Why language matters
Language choices in international commitments are a life-or-death matter for millions of people. They both reflect and determine whose lives matters, whose health will be prioritised, and whose rights must be respected. Over the course of decades, better language has opened a clearing for human rights and health in an international system that is otherwise dense with justification and indifference for the criminalisation, discrimination, stigmatisation and marginalisation of people whose identities, behaviours and needs have traditionally been construed as threats, problems and distractions.
This space for human rights, health and, in particular, sexual and reproductive health rights needs to be preserved against encroachment from alternative language rooted in notions patriarchy, heteronormativity, cisnormativity, racism and ableism. This opposition language is grounded in arguments that falsely depict recognition and respect for human rights as contrary to sovereignty, family life, religion or tradition. As part of this strategy, those seeking to revise and unsettle the longstanding agreement on rights-based responses masquerade as the defenders of consensus by characterising rights-affirming language as novel, unsettled and politically contentious. Holding and advancing the line for rights-affirming and evidence-based responses to HIV and related sexual and reproductive health challenges despite this opposition requires we know the key language used in international agreement as well as its internationally agreed upon meaning and significance.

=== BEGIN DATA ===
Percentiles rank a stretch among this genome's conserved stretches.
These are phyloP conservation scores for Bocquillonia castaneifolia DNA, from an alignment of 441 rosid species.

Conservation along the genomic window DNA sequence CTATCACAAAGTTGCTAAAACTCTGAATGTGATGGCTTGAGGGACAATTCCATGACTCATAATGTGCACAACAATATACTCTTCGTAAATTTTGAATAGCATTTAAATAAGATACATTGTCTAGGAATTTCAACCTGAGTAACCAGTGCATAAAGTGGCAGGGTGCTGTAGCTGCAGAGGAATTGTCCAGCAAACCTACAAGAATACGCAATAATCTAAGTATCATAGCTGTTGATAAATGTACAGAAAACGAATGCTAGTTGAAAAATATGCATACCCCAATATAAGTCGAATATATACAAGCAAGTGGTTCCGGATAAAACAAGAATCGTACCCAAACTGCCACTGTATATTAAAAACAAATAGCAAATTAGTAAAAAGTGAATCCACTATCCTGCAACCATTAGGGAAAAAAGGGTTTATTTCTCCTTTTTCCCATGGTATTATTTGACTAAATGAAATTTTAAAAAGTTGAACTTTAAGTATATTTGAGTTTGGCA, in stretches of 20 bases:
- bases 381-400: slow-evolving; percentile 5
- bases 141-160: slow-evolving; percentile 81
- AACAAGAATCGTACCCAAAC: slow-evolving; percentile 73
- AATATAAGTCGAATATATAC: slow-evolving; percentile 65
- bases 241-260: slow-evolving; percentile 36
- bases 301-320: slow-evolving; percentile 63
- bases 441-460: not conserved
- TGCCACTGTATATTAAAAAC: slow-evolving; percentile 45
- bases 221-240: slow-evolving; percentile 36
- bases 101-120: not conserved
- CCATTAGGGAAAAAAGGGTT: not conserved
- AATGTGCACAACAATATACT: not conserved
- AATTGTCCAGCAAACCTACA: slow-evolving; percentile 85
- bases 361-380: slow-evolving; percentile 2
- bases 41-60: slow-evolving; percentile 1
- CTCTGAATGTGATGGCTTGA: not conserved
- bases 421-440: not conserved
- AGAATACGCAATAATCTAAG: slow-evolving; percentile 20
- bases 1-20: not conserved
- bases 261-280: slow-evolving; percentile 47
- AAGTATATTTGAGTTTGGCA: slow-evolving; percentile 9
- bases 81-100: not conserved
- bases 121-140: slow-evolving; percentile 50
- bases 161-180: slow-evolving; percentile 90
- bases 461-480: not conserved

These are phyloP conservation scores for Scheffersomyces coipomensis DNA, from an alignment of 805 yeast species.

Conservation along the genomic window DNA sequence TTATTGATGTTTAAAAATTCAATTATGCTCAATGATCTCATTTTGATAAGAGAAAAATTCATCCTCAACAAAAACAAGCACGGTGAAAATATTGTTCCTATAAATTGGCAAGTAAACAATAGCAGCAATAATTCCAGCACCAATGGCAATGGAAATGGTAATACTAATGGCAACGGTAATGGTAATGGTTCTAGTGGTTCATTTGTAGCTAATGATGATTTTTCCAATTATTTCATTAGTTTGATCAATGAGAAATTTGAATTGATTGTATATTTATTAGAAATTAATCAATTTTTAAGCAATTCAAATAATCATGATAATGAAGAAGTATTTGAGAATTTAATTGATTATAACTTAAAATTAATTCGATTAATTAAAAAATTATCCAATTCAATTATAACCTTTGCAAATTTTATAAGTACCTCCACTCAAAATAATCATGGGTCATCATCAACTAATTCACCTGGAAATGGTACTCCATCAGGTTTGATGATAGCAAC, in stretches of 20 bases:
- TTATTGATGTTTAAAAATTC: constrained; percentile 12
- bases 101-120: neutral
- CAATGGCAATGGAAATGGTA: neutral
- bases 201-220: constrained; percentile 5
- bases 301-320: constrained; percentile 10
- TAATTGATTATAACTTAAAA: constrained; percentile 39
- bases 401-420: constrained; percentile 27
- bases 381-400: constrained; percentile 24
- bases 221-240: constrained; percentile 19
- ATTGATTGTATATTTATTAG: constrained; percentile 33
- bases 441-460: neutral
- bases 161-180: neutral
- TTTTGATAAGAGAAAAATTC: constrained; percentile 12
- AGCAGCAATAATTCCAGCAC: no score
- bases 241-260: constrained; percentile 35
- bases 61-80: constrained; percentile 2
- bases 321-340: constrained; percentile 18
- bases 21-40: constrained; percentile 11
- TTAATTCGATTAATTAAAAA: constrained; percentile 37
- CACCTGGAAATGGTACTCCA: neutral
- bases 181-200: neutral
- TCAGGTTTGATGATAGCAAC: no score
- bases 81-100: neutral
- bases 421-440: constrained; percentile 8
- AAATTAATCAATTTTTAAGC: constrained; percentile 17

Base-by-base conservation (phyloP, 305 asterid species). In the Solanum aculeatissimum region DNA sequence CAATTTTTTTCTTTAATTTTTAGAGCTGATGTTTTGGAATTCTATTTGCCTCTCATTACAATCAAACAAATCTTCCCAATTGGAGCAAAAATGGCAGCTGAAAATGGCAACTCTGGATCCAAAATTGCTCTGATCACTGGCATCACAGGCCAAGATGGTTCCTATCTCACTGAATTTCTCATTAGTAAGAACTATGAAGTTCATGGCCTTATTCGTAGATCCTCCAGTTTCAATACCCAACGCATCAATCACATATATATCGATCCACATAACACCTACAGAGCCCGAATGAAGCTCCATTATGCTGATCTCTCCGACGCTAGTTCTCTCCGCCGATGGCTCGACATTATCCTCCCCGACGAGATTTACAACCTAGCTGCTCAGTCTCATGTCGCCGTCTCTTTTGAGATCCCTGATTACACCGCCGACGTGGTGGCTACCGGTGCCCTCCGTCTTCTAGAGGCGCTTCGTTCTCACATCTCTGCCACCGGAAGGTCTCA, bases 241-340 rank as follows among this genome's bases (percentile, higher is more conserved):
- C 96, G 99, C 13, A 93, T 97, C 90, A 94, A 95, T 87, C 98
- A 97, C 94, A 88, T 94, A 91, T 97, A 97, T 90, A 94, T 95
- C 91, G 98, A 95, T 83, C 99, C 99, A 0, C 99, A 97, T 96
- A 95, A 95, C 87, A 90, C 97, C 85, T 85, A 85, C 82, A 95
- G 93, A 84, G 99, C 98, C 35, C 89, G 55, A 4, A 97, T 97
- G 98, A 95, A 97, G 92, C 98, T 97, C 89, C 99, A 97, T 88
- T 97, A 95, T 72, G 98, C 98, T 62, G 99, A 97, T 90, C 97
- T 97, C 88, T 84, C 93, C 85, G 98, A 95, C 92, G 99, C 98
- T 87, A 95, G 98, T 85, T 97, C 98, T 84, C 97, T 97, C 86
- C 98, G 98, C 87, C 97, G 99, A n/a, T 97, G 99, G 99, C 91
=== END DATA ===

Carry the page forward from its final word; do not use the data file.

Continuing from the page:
Language matters to the opponents of human rights. It needs to matter as much, if not more, to the proponents and defenders of human rights.